Support systems outside of yourself are those people who offer you wisdom and guidance, but also space. Although internal coping tools are very important to develop, never believe you are supposed to do this alone. We need each other to facilitate us expressing and exploring emotions, especially intense ones such as anger. Anger can build up like a pressure inside your body, and anxiety, when your mind cannot figure out exactly why it is so upset. This pressure needs a safe release. What this looks like for you may be very different from another person. Sometimes it is a physical release. Exercising can be helpful to some. I know you probably have someone in your life who “angry cleans.” A physical expression of anger that is not hurtful to another being, yourself or destructive is perfectly acceptable. If you really need to smash or break something, do it, just make sure it is something you have permission to break, and that no-one is harmed or scared in the process. Or, you can release this pressure by talking. Simply talking. It is highly effective, and that is why counseling, and groups are so helpful.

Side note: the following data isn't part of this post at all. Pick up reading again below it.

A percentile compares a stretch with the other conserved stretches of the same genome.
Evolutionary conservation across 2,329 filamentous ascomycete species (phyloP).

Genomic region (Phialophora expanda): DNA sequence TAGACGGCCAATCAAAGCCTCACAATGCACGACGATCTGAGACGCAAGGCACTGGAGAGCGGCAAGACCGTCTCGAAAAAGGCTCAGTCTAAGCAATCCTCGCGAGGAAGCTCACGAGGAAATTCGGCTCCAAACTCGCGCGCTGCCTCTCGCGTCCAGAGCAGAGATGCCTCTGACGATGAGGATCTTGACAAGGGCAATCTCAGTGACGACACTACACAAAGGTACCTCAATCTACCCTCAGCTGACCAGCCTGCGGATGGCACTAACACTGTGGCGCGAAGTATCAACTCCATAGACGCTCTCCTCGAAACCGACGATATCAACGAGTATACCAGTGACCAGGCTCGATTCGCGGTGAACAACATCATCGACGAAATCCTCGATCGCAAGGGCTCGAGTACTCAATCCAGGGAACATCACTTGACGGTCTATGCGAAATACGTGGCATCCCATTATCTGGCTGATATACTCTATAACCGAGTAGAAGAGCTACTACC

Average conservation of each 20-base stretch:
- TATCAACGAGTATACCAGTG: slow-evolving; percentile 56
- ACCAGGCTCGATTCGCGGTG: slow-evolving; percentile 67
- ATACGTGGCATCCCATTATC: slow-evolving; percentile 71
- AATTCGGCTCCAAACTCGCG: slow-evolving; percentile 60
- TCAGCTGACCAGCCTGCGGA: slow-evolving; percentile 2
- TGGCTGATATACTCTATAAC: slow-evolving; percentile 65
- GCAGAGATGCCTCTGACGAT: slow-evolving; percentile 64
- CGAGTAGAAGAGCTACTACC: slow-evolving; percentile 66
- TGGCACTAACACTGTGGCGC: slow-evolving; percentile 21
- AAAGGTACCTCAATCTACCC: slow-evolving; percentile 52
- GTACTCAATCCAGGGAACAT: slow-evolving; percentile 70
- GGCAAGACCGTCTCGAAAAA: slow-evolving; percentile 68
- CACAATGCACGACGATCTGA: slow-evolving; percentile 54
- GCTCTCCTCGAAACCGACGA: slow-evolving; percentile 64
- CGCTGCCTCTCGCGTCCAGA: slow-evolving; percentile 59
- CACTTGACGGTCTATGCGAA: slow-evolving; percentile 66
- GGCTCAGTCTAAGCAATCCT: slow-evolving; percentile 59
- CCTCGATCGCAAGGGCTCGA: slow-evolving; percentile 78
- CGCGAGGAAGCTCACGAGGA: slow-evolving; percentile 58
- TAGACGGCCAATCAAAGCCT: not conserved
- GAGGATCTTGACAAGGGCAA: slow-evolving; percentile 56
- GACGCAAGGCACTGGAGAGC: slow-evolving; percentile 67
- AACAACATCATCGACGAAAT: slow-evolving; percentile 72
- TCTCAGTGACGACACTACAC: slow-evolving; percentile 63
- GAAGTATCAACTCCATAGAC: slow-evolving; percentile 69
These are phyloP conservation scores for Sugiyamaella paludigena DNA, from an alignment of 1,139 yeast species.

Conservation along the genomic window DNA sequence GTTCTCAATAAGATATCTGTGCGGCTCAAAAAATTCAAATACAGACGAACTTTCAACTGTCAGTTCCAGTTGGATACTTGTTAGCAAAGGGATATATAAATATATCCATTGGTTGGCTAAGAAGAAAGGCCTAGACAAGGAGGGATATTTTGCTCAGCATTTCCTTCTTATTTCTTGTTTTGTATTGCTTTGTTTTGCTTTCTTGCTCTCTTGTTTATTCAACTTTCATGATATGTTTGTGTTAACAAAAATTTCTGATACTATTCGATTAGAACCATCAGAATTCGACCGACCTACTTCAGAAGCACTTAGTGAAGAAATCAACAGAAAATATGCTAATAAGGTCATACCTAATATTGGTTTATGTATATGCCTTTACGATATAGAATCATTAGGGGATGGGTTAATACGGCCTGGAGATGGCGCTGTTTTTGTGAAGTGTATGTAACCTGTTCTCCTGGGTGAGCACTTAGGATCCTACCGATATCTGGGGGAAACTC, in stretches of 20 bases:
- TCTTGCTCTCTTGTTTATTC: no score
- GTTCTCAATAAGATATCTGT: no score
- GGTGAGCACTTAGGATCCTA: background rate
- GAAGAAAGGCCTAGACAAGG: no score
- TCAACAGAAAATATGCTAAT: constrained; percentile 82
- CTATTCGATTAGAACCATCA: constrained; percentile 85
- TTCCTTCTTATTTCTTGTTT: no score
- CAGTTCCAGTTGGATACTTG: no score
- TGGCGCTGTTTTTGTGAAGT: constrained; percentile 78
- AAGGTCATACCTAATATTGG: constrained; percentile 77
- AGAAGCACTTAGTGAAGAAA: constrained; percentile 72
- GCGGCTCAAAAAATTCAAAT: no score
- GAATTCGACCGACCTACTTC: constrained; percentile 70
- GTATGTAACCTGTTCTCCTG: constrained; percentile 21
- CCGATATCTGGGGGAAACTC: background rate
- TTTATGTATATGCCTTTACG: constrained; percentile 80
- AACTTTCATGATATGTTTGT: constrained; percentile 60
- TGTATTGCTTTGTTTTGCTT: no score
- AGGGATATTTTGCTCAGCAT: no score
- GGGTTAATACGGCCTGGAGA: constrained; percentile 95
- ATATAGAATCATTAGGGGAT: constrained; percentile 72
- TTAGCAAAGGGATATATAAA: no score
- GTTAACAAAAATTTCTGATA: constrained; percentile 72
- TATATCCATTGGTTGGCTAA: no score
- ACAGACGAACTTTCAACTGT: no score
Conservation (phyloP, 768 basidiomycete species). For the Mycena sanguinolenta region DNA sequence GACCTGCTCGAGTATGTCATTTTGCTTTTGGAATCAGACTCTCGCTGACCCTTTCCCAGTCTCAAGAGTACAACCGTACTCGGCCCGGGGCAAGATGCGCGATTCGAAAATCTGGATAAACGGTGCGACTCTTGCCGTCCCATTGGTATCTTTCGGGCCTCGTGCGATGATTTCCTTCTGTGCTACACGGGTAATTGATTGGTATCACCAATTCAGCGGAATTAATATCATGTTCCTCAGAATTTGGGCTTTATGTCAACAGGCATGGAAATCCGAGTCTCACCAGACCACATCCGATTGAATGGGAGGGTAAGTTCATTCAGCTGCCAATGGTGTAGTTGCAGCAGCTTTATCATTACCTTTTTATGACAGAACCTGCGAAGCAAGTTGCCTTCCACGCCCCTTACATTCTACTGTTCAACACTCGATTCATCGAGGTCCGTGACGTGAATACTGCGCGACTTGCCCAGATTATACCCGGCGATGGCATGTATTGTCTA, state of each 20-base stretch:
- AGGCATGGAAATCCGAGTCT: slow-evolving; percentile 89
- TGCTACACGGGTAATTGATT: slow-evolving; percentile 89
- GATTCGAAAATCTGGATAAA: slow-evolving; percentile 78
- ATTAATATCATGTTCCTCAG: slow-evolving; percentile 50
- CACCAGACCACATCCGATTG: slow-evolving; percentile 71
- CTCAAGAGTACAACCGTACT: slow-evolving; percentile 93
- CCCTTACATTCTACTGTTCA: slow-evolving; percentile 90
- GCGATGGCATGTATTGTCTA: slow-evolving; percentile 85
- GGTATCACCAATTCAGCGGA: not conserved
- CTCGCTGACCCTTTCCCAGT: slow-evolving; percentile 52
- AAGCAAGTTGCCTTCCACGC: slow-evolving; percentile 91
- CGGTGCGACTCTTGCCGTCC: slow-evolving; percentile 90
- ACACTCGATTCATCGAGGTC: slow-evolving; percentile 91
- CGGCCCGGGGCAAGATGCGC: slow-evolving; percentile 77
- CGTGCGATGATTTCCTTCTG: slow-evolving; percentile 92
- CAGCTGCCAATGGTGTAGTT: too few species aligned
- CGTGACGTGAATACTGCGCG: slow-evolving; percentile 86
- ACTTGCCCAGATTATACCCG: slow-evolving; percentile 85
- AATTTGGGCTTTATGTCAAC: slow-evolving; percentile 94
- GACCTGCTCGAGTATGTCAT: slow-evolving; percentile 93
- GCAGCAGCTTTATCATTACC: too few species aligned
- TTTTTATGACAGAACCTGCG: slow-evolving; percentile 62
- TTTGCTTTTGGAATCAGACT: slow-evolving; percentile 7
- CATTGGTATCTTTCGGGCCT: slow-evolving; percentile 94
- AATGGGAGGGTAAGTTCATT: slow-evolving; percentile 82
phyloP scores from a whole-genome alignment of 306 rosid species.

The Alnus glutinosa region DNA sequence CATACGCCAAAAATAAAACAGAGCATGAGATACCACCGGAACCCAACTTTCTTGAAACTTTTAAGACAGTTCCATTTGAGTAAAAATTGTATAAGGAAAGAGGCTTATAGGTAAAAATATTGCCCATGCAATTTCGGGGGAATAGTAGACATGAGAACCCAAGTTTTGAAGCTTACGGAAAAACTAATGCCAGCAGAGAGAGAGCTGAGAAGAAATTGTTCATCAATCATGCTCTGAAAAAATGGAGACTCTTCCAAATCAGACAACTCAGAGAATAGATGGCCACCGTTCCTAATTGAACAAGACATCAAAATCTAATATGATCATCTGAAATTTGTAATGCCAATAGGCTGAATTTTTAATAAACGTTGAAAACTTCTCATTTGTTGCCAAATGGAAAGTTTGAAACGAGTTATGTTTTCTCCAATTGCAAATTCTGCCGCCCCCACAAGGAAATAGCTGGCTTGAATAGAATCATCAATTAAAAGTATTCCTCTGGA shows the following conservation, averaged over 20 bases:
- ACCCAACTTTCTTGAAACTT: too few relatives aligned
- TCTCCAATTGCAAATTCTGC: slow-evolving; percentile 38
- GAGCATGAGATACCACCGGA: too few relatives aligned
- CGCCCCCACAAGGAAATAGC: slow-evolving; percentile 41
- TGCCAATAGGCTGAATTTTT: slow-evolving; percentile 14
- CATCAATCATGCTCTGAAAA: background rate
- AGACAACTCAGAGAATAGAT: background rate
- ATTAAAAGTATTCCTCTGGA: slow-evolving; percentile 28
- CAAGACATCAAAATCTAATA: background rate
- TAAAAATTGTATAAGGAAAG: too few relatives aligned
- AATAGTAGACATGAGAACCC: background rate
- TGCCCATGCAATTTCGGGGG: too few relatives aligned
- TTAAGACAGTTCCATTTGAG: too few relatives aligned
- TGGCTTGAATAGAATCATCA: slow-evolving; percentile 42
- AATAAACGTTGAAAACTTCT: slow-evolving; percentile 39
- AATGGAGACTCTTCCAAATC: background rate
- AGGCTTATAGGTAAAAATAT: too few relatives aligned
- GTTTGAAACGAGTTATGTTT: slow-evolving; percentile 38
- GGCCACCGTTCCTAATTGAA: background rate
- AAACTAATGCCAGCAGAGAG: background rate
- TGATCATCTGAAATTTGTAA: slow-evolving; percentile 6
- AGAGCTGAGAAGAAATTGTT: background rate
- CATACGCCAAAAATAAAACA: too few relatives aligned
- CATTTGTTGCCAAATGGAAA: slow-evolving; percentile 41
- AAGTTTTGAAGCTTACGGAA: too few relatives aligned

It is not possible for me to fully deconstruct anger as a grief emotion in this blog, but if there is one thing you can takeaway, take this: Anger is normal. If you can trust yourself with sadness, with happiness, or with all other emotions, you can trust yourself with anger as well. Ask yourself questions about your anger, do not shame yourself. Do these things before you act, and take care of your immediate needs first, then you can transform your anger into a new way of understanding what you are feeling and feel a release as you move forward in your grief journey.

Join me for our Touchpoint Virtual Bereavement group on Tuesdays at 2 PM. It generally lasts about one and a half hours. Click the link below for more information on how to join us, everyone is welcome, no registration required.

If you would like to schedule one-on-one support with me via Zoom, please email me at

Take care,

Abby Embry

Chaplaincy Director